Dyslipidemia and the Metabolic Syndrome in Women
Nov 2009 – by N. Santoro, MD
The metabolic syndrome is a common problem in the population, with one recent community-based study demonstrating a prevalence of 16% of mid-life women1. Hypertriglyceridemia is associated with diabetes mellitus and obesity; and together with low values for high density lipoprotein (HDL) cholesterol, these two factors alone are strongly linked to increased risk for cardiovascular disease in women2. It is therefore important to recognize the constellation of presenting signs and symptoms that constitute the metabolic syndrome and to counsel patients appropriately.
The metabolic syndrome consists of several components:
- Abdominal obesity
- Atherogenic dyslipidemia
- Elevated blood pressure
- Insulin resistance and/or glucose intolerance
- Proinflammatory state
- Prothrombotic state
The syndrome is believed to be important because the clustering of these risk factors accounts for more morbidity than their combination would otherwise suggest. Unfortunately, this is an example of particularly unhealthy synergy.
Although precise clinical definitions vary, the National Cholesterol Education Program's Adult Treatment Panel III report presents the following diagnostic criteria for women3:
|Clinical Measurement||Cutoff level|
|Abdominal circumference||88cm (35 inches)|
|HDL Cholesterol||50 mg/dL|
|Elevated BP||130/85 mm Hg|
|Fasting glucose||110 mg/dL|
A woman who meets any 3 of the 5 criteria above is considered to have the metabolic syndrome.
The above definition has been adjusted by the World Health Organization to include a smaller waist circumference for women of Asian descent. In Asian women, who tend to be petite and are less likely to be very obese, a waist circumference of 80cm is recommended as the cutoff level.
A patient with the risk clustering of the metabolic syndrome is at high risk for cardiovascular disease. Individuals with this disorder should undergo a targeted family history to discover whether or not type2 diabetes or coronary artery disease is prevalent among other family members. A history of prothrombotic events (venous thromboembolism) among family members should be sought. In the absence of a family history, there is no indication for routine screening for thrombophilias. Although many individuals with the metabolic syndrome will also have evidence of inflammation, such as a high C-reactive protein (CRP), routine CRP screening has not yet been widely advocated.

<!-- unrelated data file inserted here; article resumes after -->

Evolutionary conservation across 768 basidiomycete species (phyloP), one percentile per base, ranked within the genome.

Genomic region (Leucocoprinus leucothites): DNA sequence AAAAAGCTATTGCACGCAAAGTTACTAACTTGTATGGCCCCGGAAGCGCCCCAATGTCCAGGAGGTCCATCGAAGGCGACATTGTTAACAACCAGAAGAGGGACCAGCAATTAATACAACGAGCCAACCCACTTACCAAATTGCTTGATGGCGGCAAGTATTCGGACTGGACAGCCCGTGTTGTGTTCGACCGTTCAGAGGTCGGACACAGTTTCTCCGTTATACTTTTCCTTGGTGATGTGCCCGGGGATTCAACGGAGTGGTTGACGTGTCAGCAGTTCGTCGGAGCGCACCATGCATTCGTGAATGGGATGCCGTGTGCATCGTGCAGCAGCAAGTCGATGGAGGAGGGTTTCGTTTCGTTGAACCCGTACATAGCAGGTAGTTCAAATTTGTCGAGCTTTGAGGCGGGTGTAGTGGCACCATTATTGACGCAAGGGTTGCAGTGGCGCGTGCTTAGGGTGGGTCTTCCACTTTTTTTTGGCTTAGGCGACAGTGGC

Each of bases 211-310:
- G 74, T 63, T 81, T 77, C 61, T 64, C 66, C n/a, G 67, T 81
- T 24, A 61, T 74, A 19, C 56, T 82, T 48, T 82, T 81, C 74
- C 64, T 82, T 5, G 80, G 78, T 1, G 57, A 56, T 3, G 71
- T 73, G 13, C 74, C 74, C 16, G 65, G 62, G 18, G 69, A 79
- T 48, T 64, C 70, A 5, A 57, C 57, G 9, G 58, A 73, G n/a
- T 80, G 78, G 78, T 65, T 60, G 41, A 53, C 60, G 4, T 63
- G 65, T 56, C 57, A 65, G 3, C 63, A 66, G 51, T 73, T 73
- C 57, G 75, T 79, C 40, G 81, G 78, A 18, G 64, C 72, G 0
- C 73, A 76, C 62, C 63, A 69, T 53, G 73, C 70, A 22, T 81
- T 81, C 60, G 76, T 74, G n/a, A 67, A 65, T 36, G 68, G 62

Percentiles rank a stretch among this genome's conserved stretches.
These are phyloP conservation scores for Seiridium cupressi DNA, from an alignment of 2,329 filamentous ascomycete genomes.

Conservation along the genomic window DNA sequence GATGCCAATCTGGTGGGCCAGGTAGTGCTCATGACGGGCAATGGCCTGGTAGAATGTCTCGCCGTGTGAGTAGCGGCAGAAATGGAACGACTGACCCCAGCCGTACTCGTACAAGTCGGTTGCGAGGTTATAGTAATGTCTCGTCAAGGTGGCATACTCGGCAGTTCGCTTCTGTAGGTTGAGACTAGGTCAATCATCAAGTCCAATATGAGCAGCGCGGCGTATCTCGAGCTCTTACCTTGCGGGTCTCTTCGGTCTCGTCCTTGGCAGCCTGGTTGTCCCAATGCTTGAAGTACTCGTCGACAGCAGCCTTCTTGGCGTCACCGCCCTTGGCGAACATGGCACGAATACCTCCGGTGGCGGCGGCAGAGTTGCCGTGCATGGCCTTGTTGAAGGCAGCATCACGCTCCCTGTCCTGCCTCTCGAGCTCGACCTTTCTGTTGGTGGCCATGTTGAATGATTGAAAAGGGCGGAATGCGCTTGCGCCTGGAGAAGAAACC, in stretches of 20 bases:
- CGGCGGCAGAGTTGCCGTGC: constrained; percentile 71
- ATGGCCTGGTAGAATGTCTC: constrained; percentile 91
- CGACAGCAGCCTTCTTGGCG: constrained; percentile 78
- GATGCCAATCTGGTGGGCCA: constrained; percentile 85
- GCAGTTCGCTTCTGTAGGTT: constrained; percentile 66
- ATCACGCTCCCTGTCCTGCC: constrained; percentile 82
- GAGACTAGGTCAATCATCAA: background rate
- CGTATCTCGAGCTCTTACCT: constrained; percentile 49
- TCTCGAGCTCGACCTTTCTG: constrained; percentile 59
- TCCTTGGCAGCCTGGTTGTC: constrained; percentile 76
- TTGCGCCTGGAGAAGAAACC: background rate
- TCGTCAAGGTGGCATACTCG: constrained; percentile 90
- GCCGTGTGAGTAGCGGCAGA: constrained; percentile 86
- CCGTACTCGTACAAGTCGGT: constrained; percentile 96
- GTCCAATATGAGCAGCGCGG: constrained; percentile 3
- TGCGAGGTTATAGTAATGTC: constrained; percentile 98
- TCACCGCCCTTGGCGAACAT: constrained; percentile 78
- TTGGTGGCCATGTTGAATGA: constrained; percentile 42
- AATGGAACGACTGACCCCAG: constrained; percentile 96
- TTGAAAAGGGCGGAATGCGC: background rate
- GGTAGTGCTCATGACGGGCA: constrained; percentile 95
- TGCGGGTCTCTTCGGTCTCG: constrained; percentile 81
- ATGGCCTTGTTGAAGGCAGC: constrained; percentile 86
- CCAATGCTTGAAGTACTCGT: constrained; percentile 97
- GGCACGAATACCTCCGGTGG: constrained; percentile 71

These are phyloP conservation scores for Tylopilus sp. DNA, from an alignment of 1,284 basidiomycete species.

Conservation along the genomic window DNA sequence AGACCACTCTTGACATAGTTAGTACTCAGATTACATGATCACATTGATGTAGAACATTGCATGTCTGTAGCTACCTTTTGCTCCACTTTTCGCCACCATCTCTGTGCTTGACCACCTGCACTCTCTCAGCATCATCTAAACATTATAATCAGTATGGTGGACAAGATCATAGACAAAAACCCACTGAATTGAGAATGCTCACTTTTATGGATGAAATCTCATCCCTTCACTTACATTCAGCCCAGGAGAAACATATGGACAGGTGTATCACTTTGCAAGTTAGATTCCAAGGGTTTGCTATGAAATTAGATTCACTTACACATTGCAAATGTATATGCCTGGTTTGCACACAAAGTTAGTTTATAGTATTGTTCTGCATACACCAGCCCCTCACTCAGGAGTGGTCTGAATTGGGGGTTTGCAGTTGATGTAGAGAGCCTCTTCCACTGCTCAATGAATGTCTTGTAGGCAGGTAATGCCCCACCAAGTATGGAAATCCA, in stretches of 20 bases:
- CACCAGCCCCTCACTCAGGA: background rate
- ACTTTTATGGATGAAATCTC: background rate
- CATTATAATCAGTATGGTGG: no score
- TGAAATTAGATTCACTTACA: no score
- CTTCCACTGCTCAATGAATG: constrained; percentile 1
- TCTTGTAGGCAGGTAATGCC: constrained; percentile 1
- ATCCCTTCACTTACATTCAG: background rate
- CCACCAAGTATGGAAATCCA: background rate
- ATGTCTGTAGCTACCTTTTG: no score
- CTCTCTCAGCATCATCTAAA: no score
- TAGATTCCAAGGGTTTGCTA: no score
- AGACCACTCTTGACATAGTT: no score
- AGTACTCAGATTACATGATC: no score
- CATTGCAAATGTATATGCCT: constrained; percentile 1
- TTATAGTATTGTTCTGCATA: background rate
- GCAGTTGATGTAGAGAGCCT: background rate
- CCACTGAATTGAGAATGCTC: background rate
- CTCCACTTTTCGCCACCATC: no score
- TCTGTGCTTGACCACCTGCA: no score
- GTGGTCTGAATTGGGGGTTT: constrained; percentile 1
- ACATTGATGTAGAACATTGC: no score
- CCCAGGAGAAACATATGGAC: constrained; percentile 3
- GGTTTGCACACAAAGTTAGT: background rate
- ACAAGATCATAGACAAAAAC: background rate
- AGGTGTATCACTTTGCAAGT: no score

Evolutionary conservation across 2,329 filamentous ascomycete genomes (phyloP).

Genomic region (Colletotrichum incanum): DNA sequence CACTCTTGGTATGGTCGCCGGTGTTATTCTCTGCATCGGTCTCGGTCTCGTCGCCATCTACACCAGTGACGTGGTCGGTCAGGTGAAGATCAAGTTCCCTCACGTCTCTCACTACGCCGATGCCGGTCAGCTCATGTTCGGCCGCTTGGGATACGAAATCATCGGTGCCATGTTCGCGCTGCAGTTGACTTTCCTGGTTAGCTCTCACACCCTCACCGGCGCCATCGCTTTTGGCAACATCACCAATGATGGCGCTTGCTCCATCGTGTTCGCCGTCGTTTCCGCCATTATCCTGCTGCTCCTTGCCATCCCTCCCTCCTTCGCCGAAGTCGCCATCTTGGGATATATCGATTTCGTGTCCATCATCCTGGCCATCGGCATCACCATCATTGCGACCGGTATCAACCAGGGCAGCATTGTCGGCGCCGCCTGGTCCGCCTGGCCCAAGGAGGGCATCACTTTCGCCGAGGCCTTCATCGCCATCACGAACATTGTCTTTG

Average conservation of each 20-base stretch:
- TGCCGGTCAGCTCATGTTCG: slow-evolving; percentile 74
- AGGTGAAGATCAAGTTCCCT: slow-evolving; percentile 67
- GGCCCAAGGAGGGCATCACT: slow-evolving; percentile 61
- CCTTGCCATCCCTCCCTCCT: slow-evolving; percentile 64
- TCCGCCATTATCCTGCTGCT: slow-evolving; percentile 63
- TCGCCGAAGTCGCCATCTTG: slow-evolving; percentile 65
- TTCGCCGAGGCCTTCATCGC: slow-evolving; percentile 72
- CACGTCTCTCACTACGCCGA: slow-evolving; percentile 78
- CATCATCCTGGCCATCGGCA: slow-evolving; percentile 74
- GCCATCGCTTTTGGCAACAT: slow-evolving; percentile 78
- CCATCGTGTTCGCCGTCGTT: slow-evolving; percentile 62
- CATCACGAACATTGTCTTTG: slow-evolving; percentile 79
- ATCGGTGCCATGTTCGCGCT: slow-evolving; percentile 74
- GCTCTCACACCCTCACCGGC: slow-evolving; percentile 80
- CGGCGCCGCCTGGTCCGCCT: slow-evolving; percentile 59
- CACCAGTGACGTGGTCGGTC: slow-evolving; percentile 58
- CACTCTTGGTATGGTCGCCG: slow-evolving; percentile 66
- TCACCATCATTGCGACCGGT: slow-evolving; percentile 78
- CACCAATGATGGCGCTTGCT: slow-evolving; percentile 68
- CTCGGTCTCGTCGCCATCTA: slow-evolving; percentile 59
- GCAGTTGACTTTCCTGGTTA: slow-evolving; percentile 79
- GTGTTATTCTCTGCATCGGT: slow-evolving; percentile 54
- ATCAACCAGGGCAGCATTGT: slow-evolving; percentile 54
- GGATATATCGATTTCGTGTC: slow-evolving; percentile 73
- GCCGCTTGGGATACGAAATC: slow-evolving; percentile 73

It is important to rule out type 2 diabetes in patients with the metabolic syndrome. A glucose tolerance test is usually not necessary. Periodic glucose monitoring should be performed, however.
Patients with the metabolic syndrome should be counseled to modify their lifestyles. Moderate reduction in caloric intake, sufficient to result in a 5-10% loss of body weight, should be undertaken, along with moderate exercise. These lifestyle changes may result in a reversal of the dyslipidemia, as measured by increasing HDL and decreasing triglycerides. Patients with the metabolic syndrome may benefit from a consultation with a nutritionist to review their dietary intake. An eating pattern that is high in fresh fruits and vegetables and low in processed carbohydrates is generally beneficial, and a low glycemic eating pattern will help to minimize progression to glucose intolerance and frank diabetes.
When lifestyle measures are inadequate, women should be treated with pharmacologic agents to improve their lipid profiles. 'Statin' drugs can and should be used to assure that low density lipoprotein (LDL) cholesterol remains below 100 mg/dL. When HDL alone is the problem, niacin can be given to increase it. Flushing, sometimes mistaken for menopausal hot flashes, can accompany niacin therapy. Niacin can be taken in 500mg tablets or capsules twice a day. Long-acting forms of the vitamin may reduce the side effect of flushing. Triglycerides can usually be treated by dietary control, with some benefit from statin type drugs. Bile acid sequestrants can also be used to regulate very high triglycerides, but have significant side effects.
Hypertension should be controlled medically when needed. Women who have elevated blood pressure above 140/90 should receive pharmacotherapy and should not attribute their blood pressure elevations to 'white coat hypertension' or 'stress'. African-American women are at particularly high risk for hypertension and its complications, and should be most aggressively treated. Caucasian women under age 55 with mild hypertension may not require treatment. It is important to re-evaluate antihypertensive therapy in women who are planning to become pregnant.
- Torrens JI, Sutton-Tyrrell K, Zhao X, Matthews K, Brockwell S, Sowers M, Santoro N. Relative androgen excess during the menopausal transition predicts incident metabolic syndrome in midlife women: Study of Women's Health Across the Nation. Menopause 2008 )ct 27 [Epub ahead of print]
- Gotto AM. High-density lipoprotein cholesterol and triglycerides as therapeutic targets for preventing and treating coronary artery disease. Am Heart J 2002; 144:S33-42.
- Grundy SM, Brewer HB, Jr, Cleeman JI, Smith SC, Lenfant C. NHLBI/AHA Conference Proceedings: Definition of the Metabolic SyndromeReport of the National Heart, Lung and Blood Institute/American Heart Association Conference on Scientific Issues Related to Definition. Circulation 2004; 109:433-438.